Copper and Emotions

The effect of elevated total or free copper on neurotransmitters is significant. As a cofactor in the conversion of dopamine to norepinephrine, the effect of copper and emotions is profound. Dopamine is a mood enhancing, feel good neurotransmitter. And there is an important need for dopamine to convert to norepinephrine. But there needs to be a balance. When there’s too little dopamine and too much norepinephrine, which occurs in the presence of elevated copper, the effect of copper and emotions is important to address. 

Elevated copper is an indication that the body is having a difficult time managing free radicals and heavy metals. This often occurs when there is insufficient amino acid uptake to produce important metal binding metalothionine’s, such as ceruloplasmin, which binds free copper and neutralizes it. An excess of other heavy metals, which can be characterized as oxidative stress, also leads to a general inability to neutralize and mobilize metals such as copper. Lead, mercury, cadmium and aluminum are examples of the most reactive of free radicals. We are exposed to oxidative heavy metals from the air, water and soil. We are exposed through industrial pollutants, silver fillings, smoke, skin products, etc. Metals are a major reason for taking anti-oxidant free radical scavengers.

At Second Opinion Physician we will check your hair, plasma, serum and whole blood to get a good picture of your oxidative stres and the potential impact of copper and emotions. If you’ve already had these tests, let us know your results and we will prepare a supplements and lifestyle plan to get levels back on track.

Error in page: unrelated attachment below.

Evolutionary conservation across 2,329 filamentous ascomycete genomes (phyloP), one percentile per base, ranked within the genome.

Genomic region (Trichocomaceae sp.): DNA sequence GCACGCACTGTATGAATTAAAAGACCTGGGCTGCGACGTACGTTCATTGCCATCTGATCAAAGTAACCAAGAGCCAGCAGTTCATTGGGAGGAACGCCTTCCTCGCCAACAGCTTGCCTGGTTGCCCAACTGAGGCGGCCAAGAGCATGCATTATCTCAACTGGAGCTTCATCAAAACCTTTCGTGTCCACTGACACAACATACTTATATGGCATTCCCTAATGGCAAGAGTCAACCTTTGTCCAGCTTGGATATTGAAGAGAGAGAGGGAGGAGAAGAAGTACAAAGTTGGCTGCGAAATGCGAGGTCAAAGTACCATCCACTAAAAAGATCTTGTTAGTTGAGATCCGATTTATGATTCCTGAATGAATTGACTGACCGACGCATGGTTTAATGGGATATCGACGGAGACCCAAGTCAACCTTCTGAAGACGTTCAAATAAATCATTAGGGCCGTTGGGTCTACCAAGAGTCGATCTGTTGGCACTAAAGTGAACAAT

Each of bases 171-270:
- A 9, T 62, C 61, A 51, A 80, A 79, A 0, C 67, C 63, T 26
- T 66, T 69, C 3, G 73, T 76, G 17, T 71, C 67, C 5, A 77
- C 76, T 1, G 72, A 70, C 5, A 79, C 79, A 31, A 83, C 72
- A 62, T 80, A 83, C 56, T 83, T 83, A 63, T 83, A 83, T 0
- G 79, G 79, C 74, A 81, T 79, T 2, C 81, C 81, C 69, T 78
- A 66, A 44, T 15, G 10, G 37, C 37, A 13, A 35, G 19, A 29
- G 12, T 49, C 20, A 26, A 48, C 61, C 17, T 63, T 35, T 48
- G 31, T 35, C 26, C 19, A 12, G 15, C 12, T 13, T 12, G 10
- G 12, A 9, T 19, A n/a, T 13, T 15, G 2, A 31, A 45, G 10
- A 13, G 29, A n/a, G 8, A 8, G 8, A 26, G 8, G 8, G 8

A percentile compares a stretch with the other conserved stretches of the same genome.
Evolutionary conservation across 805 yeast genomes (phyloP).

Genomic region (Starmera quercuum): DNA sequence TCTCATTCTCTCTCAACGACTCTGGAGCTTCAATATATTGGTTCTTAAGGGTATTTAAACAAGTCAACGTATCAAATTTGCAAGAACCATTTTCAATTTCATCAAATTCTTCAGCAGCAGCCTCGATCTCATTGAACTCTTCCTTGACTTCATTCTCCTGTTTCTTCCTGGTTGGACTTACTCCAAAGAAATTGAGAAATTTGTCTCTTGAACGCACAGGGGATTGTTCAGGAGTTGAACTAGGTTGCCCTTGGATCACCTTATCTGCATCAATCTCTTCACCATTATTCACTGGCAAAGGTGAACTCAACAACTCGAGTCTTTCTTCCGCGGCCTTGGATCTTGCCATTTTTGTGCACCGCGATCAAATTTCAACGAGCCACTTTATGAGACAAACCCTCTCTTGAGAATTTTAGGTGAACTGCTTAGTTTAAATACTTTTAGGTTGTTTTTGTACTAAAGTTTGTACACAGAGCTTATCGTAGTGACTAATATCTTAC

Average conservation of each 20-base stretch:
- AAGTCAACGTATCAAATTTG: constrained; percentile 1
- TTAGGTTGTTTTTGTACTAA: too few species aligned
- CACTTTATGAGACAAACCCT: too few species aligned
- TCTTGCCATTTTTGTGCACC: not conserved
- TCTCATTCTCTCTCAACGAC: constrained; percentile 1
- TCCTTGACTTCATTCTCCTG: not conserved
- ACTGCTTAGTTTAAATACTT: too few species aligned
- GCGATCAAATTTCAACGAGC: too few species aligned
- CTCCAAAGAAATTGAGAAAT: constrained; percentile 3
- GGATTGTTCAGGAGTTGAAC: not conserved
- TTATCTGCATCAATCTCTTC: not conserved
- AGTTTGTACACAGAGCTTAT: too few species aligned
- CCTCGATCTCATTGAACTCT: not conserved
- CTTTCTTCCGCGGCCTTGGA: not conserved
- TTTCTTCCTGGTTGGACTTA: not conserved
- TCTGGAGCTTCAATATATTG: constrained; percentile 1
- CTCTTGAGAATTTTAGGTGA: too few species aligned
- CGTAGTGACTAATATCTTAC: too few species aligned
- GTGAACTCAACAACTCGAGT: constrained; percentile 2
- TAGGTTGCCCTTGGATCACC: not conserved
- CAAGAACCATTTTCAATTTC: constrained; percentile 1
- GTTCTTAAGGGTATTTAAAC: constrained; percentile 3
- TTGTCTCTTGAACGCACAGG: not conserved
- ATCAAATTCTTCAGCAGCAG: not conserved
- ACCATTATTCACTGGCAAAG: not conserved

Copper and Emotions

…the main thing that happens with metal retention is copper toxicity because everybody is getting copper constantly. Almost everything you eat has some copper in it. A lot of really popular foods like coffee, chocolate, avocado, soy, shellfish like shrimp and lobster, and certain beans and nuts like pecans are pretty high in copper.

This isn’t a problem with good liver, gall bladder and especially adrenal function. If adrenal function is strong, we just mobilize that copper and excrete it through the bile. Unfortunately, the way we live these days, that is not what is happening. Most people are not able to get rid of the excess copper. How many people have impaired liver function, congested gallbladder or adrenal fatigue? Probably the majority these days.

If adrenal function becomes impaired, the copper builds up in the liver, brain, joints and lungs. When this happens, you see very specific problems, including mental problems, liver problems and detoxification problems. Phase II liver impairment is often made worse by copper toxicity , if not actually caused by it.

You also see a lot of copper toxicity with asthma and breathing problems, including emphysema. Copper also tends to build up in the joints, leading to arthritis. Chronic skin problems are also an indication of copper toxicity .